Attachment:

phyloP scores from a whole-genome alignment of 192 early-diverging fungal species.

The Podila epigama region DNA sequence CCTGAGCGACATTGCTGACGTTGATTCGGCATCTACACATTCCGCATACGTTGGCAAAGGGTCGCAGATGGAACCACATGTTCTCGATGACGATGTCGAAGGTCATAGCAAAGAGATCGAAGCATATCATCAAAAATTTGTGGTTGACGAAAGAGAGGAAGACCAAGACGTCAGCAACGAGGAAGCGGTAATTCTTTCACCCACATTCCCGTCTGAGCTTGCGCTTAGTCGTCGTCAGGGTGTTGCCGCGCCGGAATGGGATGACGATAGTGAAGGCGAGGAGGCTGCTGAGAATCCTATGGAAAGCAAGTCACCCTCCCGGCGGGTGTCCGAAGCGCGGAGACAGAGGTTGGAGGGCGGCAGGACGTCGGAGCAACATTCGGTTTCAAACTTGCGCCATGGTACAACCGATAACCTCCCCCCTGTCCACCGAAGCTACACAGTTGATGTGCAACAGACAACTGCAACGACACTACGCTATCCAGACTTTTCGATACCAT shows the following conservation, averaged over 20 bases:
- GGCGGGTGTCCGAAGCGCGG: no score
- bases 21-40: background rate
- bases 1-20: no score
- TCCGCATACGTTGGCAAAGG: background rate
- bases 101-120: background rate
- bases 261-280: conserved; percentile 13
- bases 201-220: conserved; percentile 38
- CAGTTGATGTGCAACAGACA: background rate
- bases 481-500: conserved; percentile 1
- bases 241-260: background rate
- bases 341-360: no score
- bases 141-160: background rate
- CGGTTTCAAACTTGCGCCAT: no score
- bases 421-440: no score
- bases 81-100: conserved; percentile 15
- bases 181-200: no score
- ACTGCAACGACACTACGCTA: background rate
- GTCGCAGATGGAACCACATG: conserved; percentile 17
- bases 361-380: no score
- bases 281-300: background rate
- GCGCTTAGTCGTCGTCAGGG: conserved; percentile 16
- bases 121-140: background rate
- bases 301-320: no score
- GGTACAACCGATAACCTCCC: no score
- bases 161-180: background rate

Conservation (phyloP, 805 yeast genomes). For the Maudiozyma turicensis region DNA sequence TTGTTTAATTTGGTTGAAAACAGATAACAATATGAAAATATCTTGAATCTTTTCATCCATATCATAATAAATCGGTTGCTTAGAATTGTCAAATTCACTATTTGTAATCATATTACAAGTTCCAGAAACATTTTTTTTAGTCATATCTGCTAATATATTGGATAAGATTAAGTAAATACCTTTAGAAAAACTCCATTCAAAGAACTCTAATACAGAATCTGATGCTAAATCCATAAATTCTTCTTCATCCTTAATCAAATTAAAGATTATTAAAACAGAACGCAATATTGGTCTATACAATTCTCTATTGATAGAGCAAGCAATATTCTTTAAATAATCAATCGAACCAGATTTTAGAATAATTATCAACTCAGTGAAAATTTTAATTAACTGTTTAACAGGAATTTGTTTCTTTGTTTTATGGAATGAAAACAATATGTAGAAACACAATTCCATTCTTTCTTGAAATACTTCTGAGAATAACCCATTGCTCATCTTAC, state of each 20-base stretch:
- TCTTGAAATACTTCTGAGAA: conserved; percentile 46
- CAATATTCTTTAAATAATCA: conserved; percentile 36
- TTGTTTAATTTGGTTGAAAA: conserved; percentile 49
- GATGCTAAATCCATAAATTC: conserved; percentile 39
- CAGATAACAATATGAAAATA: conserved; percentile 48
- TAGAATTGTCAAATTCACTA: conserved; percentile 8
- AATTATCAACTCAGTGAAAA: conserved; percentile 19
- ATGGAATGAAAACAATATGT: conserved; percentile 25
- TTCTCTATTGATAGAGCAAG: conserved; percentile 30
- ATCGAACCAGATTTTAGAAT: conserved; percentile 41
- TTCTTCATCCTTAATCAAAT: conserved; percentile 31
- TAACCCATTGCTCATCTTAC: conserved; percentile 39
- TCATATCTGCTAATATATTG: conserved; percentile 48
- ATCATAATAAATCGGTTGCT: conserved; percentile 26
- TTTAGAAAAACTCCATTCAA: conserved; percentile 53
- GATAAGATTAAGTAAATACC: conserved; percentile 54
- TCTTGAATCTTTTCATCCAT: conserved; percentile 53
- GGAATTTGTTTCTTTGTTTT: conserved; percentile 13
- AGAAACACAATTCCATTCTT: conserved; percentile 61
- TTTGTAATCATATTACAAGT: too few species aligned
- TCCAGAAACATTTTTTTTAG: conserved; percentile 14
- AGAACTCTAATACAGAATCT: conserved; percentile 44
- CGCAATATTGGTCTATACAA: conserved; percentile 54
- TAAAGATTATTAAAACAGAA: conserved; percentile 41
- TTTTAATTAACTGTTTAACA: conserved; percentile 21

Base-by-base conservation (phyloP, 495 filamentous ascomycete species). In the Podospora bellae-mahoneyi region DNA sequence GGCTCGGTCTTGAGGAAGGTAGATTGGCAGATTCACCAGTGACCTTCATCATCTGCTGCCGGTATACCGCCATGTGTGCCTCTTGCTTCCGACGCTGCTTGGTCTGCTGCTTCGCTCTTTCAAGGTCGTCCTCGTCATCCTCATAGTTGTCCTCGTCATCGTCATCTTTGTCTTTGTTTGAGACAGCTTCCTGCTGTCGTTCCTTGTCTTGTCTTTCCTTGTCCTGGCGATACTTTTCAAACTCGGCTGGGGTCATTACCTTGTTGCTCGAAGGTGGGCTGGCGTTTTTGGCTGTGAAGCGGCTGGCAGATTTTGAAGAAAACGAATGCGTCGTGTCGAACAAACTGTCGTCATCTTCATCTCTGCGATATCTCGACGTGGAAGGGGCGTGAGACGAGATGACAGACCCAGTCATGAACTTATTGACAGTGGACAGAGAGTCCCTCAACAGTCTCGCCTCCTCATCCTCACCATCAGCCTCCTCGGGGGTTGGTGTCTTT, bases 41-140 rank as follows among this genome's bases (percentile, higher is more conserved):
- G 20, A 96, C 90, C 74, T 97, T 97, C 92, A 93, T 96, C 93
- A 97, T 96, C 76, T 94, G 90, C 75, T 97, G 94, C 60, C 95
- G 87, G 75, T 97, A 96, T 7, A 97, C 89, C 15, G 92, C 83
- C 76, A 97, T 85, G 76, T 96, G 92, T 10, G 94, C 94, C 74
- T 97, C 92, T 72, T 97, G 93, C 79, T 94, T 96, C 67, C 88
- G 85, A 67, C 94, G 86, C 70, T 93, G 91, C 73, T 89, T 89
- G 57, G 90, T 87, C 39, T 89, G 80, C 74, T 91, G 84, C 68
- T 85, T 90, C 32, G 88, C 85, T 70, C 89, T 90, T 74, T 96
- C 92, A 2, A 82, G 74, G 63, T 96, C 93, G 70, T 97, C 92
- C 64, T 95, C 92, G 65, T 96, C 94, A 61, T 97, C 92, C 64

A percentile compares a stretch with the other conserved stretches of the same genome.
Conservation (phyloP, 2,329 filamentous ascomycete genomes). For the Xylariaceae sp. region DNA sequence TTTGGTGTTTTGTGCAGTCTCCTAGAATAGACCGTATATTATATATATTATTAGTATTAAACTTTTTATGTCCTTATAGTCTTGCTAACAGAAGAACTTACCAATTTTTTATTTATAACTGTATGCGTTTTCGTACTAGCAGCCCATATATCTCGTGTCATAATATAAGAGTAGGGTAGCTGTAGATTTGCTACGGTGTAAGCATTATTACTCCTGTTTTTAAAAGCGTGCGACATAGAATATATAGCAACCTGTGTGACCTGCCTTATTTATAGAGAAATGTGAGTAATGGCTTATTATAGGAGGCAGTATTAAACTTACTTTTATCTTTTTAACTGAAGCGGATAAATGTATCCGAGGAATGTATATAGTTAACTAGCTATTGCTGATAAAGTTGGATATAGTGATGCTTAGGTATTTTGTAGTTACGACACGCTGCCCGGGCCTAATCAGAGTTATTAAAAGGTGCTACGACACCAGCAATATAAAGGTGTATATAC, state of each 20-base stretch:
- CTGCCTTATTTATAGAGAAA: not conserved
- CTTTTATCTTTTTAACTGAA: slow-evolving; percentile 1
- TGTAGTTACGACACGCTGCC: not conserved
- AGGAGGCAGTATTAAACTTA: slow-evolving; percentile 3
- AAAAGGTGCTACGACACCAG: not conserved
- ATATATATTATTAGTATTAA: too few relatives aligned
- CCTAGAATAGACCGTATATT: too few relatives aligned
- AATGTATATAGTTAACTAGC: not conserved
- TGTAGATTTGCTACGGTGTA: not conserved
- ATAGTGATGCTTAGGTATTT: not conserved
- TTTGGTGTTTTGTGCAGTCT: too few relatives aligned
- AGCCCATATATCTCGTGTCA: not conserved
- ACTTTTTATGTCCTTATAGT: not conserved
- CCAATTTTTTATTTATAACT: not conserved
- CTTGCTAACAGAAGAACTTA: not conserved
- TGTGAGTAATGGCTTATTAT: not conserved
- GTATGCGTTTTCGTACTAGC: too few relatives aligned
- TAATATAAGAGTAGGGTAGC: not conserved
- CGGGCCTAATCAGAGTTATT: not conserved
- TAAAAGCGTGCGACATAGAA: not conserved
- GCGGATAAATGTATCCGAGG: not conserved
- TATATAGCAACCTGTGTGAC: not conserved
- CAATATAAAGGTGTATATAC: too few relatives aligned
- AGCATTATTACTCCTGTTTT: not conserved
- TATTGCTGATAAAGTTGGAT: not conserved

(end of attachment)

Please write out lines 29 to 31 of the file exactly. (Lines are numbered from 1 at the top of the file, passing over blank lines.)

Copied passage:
- TCTTGAAATACTTCTGAGAA: conserved; percentile 46
- CAATATTCTTTAAATAATCA: conserved; percentile 36
- TTGTTTAATTTGGTTGAAAA: conserved; percentile 49